Managed care functionality: Contract management and billing for the hospital(s)

1. The health system needs to be able to negotiate and enforce contracts for its hospital(s). Requirements for this area consist of several major components, as follow:

* One component concerns the operational aspects of patient management, e.g., the registration and treatment procedures to ensure that the proper data on eligibility and benefits are captured and the patient is treated according to the provisions of his/her insurance contract.

* Another component encompasses the billing process. Proper contractual information must be captured and introduced into the billing system to ensure that the patient or insurer is properly billed and that the system is recording a true receivable amount, not just an educated estimate.

* The remaining component typically is a decision support function, which works as follows: Contractual information is entered into a database along with charge information, and manipulated to determine current and future profitability for the managed care contract. This will aid in the future contract negotiations of the health system with insurers or employer groups.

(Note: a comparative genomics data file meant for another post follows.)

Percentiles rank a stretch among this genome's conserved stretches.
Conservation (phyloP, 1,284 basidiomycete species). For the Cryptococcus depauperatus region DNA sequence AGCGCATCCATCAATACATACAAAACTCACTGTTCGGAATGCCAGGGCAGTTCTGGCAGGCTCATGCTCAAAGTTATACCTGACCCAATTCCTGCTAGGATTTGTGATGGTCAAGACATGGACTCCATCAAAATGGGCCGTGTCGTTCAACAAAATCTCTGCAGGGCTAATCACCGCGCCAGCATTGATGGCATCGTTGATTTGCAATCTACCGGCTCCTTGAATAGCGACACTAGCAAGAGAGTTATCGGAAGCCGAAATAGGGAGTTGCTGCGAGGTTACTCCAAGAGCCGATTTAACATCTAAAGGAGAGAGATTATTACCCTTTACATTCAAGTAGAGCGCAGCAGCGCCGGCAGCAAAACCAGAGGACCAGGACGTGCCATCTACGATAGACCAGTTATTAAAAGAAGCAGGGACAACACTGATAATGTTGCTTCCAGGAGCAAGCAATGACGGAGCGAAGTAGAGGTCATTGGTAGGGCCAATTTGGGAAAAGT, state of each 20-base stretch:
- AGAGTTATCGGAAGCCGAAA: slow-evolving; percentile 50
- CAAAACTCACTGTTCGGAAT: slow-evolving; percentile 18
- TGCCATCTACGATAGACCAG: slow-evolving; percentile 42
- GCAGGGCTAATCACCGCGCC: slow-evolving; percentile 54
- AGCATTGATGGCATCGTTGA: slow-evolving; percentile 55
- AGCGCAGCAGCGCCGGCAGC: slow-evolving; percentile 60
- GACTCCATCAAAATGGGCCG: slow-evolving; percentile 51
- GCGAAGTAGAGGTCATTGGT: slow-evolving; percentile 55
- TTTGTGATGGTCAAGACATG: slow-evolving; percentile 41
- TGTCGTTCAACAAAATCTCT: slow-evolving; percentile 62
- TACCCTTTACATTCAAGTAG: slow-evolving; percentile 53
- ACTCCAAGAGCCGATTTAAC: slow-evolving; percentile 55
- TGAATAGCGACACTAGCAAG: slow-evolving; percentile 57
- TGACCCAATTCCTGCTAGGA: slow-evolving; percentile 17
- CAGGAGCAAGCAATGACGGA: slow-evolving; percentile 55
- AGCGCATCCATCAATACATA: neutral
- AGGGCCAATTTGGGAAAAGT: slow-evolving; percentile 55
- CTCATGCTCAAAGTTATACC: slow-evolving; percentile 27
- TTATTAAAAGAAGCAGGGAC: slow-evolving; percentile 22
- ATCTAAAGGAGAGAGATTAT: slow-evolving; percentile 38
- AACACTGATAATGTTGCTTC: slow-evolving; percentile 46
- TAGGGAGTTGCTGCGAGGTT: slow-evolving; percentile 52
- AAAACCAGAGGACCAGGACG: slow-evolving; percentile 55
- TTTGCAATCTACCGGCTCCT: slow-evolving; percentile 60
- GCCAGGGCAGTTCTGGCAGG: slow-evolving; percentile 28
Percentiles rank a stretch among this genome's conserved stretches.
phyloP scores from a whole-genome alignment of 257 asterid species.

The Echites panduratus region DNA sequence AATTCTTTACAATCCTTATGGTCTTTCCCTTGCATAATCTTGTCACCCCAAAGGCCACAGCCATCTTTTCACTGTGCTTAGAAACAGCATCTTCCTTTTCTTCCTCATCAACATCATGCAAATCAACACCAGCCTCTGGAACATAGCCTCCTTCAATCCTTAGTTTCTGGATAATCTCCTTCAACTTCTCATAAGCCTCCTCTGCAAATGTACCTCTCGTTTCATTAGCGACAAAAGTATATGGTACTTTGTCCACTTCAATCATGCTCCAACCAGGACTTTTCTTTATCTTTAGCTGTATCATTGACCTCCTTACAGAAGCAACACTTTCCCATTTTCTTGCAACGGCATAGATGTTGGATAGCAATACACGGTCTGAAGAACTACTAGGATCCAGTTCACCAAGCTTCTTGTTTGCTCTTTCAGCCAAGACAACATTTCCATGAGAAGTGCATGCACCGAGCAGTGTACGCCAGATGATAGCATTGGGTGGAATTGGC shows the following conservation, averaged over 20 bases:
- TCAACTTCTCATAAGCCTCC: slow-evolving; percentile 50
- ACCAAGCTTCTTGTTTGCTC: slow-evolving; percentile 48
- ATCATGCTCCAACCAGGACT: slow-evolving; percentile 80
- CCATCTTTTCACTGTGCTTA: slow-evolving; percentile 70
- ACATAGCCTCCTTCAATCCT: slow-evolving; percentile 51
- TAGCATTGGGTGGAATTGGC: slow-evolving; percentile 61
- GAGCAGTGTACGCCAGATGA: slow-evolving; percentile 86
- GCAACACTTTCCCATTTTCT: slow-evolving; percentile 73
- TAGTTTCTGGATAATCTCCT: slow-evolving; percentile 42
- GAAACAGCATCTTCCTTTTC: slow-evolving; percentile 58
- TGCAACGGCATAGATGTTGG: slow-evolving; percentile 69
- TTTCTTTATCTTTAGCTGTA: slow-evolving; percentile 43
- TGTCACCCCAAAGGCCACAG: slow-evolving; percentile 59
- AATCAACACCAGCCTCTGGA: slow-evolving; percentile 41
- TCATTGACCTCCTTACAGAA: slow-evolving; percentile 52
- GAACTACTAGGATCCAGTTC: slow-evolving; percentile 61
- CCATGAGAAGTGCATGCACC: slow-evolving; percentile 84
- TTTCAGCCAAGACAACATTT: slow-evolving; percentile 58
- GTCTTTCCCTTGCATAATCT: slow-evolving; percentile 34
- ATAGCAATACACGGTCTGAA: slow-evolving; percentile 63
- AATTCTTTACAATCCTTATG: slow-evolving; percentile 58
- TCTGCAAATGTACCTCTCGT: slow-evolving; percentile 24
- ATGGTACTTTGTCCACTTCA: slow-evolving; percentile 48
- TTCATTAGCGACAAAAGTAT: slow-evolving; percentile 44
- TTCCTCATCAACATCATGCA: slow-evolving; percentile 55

2) Contract management and billing to support physician practices

Many health systems have purchased physician practices, or have formed MSOs that supply practice management services to affiliated physicians. The principal requirements here are for accurate registration of patients;

* determination of benefits, coverages and co-payments;

* accurate billing according to managed care contract;

* accurate accounts receivable and collections.

3) Managed care administration and management of contractual risk for the PHO

If the health system has formed a PHO or an HMO, and is entering into risk contracts with insurance companies, employer groups or government agencies such as Medicare or Medicaid, there are many additional requirements which must be supported. These include:

* Membership/Enrollment

* Benefit & Plan Management

* Authorizations & Referrals

* Provider Management & Provider Relations

* Capitation Management

* Claims Processing

* Utilization Review & Provider Profiling
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Copyright 1996 Gale, Cengage Learning. All rights reserved.

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Title Annotation:Technology Information; includes related article on managed care functionality
Author:Ribka, John P.
Publication:Health Management Technology
Date:Nov 1, 1996
Words:1538